You will also be aware that early in 2014 over 3,000 community healthcare workers (CHWs) were dismissed in the Free State – in our view unfairly. CHWs who took part in a peaceful night vigil to protest their dismissals were arrested. They have since been convicted of taking part in a prohibited gathering – a ruling that we are helping them appeal in the High Court. We stress to you that these are mostly poor and middle-aged women who have been loyal public servants for many years. The way they have been treated by the state is a disgrace. Attempts to have the charges against them dropped were spurned.
The MEC for Health in the Free State, Dr Benny Malakoane, has not come to the assistance of the CHWs. Neither did he listen to the calls for help from the public sector doctors. He also did not take up invitations to address the People’s Commission of Inquiry or to comment on a draft of the commission’s report. When TAC has attempted to engage with him directly, he has always given us the run-around. When some women TAC members managed to get a few minutes with him at an AIDS conference, he was patronising and dismissive.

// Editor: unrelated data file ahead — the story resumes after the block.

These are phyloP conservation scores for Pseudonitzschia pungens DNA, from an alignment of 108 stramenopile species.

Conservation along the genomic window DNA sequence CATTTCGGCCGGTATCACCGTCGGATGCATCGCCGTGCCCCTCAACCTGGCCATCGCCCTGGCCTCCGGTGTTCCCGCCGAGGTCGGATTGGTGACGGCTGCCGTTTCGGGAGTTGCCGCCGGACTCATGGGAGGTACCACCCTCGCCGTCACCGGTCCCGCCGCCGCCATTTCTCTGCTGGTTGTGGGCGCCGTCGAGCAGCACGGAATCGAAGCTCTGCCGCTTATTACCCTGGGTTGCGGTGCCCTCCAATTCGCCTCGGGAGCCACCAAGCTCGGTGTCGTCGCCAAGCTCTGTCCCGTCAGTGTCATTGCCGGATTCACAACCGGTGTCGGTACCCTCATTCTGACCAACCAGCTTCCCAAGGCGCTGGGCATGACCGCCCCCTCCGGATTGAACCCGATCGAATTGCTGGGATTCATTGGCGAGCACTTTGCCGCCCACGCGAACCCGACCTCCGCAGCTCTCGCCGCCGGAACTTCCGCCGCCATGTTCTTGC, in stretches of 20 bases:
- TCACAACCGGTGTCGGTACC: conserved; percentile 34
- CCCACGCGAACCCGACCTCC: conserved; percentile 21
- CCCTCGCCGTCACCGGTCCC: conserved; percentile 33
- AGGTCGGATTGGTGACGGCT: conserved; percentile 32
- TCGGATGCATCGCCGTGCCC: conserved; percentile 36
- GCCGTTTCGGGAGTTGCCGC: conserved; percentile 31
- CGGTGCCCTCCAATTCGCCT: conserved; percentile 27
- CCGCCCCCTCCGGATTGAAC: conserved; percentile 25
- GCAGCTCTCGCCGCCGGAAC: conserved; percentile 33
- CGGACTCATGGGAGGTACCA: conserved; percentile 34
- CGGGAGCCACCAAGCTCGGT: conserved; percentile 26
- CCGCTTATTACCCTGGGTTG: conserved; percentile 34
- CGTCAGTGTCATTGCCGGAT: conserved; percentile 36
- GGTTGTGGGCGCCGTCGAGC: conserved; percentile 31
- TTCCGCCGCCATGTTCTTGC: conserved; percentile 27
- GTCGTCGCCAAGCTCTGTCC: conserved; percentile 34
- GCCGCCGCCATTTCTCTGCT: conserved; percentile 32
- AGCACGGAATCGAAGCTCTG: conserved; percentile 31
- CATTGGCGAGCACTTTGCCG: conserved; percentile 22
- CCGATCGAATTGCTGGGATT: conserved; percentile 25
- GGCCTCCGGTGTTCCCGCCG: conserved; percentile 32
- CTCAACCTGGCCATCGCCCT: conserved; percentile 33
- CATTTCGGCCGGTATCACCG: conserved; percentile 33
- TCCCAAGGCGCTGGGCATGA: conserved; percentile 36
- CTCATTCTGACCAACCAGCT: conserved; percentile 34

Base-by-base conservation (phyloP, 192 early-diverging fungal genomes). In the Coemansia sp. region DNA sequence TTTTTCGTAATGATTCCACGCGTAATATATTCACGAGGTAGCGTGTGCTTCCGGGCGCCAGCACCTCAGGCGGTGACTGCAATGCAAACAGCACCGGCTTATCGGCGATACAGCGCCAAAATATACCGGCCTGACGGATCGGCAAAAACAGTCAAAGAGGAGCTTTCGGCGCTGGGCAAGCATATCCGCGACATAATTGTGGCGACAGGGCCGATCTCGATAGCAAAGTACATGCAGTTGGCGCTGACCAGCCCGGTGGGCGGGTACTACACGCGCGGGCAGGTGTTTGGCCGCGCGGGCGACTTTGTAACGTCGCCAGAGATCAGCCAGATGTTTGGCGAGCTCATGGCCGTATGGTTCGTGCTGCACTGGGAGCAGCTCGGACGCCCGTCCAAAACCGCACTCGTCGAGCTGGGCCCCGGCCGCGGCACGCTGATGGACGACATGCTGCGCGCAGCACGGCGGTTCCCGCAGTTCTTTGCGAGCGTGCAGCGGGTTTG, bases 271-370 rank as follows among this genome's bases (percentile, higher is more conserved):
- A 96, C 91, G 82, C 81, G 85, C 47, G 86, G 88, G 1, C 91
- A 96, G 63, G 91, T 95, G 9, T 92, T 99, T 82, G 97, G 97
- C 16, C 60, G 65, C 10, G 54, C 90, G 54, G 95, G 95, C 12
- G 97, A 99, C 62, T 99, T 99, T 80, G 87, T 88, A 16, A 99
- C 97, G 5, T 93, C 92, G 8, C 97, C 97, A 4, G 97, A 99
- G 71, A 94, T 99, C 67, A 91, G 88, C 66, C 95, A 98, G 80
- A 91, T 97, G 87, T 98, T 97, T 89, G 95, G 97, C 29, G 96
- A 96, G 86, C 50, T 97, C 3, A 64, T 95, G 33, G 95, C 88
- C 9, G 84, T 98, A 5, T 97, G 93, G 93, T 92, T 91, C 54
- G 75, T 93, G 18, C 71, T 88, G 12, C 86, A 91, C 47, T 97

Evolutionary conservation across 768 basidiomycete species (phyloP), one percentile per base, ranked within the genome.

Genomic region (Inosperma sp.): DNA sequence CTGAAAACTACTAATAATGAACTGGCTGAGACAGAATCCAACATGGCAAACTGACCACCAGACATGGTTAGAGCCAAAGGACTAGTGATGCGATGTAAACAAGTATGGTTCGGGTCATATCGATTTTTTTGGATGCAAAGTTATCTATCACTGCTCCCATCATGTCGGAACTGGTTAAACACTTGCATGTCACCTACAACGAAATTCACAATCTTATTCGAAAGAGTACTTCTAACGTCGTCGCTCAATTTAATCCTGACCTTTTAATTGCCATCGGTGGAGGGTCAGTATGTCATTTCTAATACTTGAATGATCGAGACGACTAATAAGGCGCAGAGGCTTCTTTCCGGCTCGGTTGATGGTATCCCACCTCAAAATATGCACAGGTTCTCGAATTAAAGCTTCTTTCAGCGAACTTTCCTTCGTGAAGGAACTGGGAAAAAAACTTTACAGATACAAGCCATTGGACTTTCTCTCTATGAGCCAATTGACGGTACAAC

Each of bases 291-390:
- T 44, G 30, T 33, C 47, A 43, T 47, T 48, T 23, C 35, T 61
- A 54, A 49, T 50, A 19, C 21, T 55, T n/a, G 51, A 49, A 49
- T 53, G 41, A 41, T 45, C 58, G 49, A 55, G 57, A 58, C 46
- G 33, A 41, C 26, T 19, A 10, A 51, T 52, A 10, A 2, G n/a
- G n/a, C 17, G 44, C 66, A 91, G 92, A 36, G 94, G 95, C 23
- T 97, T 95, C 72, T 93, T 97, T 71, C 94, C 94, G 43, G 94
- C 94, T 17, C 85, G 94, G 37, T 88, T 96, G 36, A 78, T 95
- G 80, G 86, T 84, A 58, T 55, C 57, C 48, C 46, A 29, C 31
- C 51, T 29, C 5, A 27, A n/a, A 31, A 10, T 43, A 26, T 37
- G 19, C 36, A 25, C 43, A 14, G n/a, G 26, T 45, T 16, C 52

When we demand that MEC Malakoane should be removed, we make this demand based on two broad reasons.
Firstly, MEC Malakoane has failed to effectively address the crisis in the Free State public healthcare system. This is evident from the evidence we refer to above, but we are also gathering fresh evidence that we will present at the AIDS conference should Malakoane still be in place at that time.
Given the defensive and aggressive way in which MEC Malakoane has responded to the crises with doctors and CHWs, we do not believe he is capable of turning the province’s healthcare system around. After years of attempting to engage with him, we have given up. It is clear to us that he is not committed to improving the quality of healthcare services provided to the people of the Free State.
Secondly, there is ample evidence that MEC Malakoane is not a fit person to hold office. He is currently facing very serious fraud and corruption charges in Bloemfontein related to his time in local government. The police are also investigating charges of corruption laid by the TAC related to MEC Malakoane’s misuse of an ICU bed at Dihlabeng Hospital for his own personal gain. In this instance, MEC Malakoane ordered the ICU to admit a relative of former MEC of Agriculture and Rural Development in the Free State, Msebenzi Zwane, who did not qualify for admission.